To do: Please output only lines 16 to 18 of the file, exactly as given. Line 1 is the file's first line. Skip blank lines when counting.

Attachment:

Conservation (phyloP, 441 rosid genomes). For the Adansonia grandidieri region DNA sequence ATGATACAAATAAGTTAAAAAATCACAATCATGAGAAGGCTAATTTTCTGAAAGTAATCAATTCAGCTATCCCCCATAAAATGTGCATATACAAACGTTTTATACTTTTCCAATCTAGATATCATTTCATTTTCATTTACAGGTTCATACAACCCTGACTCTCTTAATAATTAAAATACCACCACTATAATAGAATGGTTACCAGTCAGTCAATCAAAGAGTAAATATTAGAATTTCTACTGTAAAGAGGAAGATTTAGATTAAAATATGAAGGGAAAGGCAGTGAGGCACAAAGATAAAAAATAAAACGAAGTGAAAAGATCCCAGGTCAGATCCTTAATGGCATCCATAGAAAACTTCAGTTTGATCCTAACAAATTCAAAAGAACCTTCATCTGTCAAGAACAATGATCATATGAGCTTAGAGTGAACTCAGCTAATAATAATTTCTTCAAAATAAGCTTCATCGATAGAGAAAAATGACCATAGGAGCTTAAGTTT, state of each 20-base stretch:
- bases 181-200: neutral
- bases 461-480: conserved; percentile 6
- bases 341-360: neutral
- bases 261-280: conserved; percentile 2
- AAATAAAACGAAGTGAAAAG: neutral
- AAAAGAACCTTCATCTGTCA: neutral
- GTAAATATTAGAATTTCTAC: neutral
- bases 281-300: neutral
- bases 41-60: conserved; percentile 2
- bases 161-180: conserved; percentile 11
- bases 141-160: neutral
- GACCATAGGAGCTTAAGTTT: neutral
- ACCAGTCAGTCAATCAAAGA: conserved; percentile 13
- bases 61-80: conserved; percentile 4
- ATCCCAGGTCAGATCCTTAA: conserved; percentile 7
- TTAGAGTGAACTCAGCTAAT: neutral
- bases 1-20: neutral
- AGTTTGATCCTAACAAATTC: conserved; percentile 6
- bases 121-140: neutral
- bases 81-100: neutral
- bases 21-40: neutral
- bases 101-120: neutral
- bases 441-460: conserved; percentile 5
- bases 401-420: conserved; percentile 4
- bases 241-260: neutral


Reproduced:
- ATCCCAGGTCAGATCCTTAA: conserved; percentile 7
- TTAGAGTGAACTCAGCTAAT: neutral
- bases 1-20: neutral